• #6
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this is a silly question but how do you factor out the m1 so that you solve for m1. my problem looks like this

M1 and M2 are two masses connected as shown. The pulley is light and frictionless. Find the mass M1, given that M2 (7.00 kg) accelerates downwards at 2.19 m/s2, that theta is 20.0°, and that muk is 0.500.

i have m1*2.19 = 53.27N-m1*3.35m/s/s-m1*4.60m/s/s, but i do not know how to get it to a m1= ____ kg.
 
Last edited:
  • #7
rock.freak667
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Put everything with m1 on one side,then factor it out.
 
  • #8
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i will try that thanks
 
  • #9
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thank you soo much it clicked with me you are my favorite people in the world right now!
 
  • #10
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I was just wondering if you could help me with the same problem. My prof is useless. He's completely conceptual.
M1=?
M2=7.0 kg
/mu_k=.38
A=3.05 m/s^2
Theta=25

If possible can you show the problem as you worked it? I'm completely lost and need to know how to do this for a test at the end of the week.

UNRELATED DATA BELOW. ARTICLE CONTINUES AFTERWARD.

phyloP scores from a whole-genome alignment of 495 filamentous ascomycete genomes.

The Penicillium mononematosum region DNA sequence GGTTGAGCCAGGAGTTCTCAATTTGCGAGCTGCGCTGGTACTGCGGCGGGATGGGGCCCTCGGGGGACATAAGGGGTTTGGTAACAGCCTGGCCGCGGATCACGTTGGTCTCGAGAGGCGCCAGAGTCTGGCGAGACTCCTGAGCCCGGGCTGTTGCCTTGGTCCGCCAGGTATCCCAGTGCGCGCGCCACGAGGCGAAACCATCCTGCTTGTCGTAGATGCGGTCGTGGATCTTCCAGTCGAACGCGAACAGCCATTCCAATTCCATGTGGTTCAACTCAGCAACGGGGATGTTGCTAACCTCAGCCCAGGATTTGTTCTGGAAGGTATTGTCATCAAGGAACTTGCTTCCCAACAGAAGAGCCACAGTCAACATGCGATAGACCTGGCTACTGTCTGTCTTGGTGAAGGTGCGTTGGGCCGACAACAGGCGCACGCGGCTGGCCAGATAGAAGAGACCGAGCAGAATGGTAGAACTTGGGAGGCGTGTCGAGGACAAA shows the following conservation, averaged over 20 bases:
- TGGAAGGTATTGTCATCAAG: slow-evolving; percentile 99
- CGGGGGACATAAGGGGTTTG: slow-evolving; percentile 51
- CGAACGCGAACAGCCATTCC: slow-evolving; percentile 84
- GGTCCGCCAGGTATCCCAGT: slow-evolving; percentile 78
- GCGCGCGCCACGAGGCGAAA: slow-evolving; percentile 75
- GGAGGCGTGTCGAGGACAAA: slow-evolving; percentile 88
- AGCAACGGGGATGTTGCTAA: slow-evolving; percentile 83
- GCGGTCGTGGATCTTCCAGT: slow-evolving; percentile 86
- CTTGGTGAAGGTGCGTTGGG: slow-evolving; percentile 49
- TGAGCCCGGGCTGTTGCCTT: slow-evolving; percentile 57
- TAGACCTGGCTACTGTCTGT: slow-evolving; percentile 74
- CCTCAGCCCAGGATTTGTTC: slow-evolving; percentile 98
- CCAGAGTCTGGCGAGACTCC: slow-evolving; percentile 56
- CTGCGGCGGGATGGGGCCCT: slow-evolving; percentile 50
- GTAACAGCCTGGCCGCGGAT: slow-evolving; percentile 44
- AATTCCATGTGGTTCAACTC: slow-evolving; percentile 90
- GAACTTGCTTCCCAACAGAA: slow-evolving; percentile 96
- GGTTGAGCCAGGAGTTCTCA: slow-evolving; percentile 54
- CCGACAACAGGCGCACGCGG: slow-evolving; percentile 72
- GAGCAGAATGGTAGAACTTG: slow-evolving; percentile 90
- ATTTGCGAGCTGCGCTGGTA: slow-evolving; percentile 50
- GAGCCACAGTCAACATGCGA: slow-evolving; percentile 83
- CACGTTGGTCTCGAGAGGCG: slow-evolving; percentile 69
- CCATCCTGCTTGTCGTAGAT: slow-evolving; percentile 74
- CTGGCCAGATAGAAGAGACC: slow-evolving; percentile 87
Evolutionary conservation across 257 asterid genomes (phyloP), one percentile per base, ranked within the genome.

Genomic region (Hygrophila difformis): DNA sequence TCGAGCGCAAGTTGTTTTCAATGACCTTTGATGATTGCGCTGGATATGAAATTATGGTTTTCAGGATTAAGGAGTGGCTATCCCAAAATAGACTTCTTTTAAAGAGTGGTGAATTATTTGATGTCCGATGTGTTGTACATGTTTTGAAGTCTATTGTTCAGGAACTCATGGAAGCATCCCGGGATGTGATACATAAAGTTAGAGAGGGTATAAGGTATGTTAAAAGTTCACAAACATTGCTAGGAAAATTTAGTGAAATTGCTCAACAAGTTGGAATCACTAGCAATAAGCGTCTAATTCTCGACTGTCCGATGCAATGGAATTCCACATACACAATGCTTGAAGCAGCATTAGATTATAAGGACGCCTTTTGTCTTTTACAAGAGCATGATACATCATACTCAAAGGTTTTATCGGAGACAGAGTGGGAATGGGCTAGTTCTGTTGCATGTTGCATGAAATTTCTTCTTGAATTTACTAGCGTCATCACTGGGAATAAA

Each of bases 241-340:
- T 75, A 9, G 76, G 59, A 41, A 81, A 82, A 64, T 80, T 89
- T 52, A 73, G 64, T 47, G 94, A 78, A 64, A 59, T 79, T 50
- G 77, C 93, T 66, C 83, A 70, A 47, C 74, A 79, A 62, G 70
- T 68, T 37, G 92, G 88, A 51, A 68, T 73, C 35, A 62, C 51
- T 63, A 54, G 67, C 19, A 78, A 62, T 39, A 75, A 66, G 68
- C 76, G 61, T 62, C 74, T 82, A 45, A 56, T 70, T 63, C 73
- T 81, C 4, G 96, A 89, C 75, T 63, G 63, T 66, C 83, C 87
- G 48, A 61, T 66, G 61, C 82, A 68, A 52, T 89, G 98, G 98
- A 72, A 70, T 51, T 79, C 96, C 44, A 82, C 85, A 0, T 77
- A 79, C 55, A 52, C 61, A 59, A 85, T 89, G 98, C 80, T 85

Last edited:
  • #11
rock.freak667
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I was just wondering if you could help me with the same problem. My prof is useless. He's completely conceptual.
M1=?
M2=7.0 kg
/mu_k=.38
A=3.05 m/s^2

If possible can you show the problem as you worked it? I'm completely lost and need to know how to do this for a test at the end of the week.
Just follow the way I showed in post #4.
 
  • #12
13
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I have tried, but I'm unsure as to what I am getting from the equations. I don't know what I am supposed to do with the values acquired...
 
  • #13
rock.freak667
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I have tried, but I'm unsure as to what I am getting from the equations. I don't know what I am supposed to do with the values acquired...
Show the equations you got and we will see from there.
 
  • #14
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That is just it, I have no clue where to start.
 
  • #15
rock.freak667
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That is just it, I have no clue where to start.
Start with the free body diagram shown in post #1 and then write the components of the weight of the mass M1. (Were you also given the angle the plane is at?)
 
  • #16
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FBD for m1 would consist of the contact force pushing up (parallel to the ramp), the tension force pulling m1 up the ramp, and gravity pulling down. But how can I solve for any of that if I don't have the mass?
 
  • #17
rock.freak667